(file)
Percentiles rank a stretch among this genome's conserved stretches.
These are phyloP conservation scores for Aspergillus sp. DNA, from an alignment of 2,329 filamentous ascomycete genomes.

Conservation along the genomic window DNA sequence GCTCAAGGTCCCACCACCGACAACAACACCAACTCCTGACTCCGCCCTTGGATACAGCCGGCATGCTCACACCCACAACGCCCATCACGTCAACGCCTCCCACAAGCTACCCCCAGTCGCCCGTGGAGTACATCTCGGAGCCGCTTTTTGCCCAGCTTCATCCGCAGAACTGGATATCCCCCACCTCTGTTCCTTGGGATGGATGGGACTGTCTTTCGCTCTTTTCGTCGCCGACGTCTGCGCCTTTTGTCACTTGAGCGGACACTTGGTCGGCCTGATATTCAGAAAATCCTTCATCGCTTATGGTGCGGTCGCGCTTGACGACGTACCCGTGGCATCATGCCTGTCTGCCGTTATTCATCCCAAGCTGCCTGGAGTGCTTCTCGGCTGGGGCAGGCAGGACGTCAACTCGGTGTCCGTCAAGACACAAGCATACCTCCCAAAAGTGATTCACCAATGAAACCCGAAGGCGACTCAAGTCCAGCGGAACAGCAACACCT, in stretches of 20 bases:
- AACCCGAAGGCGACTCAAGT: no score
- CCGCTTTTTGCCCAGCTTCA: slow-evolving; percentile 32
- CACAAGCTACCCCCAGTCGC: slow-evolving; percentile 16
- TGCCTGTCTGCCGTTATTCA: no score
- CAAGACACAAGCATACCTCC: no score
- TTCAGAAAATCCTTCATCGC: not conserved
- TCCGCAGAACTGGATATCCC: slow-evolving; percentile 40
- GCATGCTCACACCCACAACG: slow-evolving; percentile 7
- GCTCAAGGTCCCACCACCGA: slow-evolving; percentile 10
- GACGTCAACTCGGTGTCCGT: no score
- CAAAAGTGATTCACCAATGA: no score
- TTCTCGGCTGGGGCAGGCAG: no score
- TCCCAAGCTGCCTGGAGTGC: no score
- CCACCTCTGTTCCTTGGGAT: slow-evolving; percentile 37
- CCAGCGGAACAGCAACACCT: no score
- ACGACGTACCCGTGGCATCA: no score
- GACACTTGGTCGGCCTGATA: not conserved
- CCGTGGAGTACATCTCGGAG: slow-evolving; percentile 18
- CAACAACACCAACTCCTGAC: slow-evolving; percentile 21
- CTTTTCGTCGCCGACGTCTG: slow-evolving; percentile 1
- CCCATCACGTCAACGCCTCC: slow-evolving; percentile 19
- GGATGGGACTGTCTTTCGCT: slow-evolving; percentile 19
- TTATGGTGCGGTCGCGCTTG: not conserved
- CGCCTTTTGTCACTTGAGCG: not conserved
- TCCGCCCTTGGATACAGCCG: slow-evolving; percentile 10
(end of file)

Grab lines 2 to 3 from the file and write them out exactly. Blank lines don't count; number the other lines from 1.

These are phyloP conservation scores for Aspergillus sp. DNA, from an alignment of 2,329 filamentous ascomycete genomes.

Conservation along the genomic window DNA sequence GCTCAAGGTCCCACCACCGACAACAACACCAACTCCTGACTCCGCCCTTGGATACAGCCGGCATGCTCACACCCACAACGCCCATCACGTCAACGCCTCCCACAAGCTACCCCCAGTCGCCCGTGGAGTACATCTCGGAGCCGCTTTTTGCCCAGCTTCATCCGCAGAACTGGATATCCCCCACCTCTGTTCCTTGGGATGGATGGGACTGTCTTTCGCTCTTTTCGTCGCCGACGTCTGCGCCTTTTGTCACTTGAGCGGACACTTGGTCGGCCTGATATTCAGAAAATCCTTCATCGCTTATGGTGCGGTCGCGCTTGACGACGTACCCGTGGCATCATGCCTGTCTGCCGTTATTCATCCCAAGCTGCCTGGAGTGCTTCTCGGCTGGGGCAGGCAGGACGTCAACTCGGTGTCCGTCAAGACACAAGCATACCTCCCAAAAGTGATTCACCAATGAAACCCGAAGGCGACTCAAGTCCAGCGGAACAGCAACACCT, in stretches of 20 bases: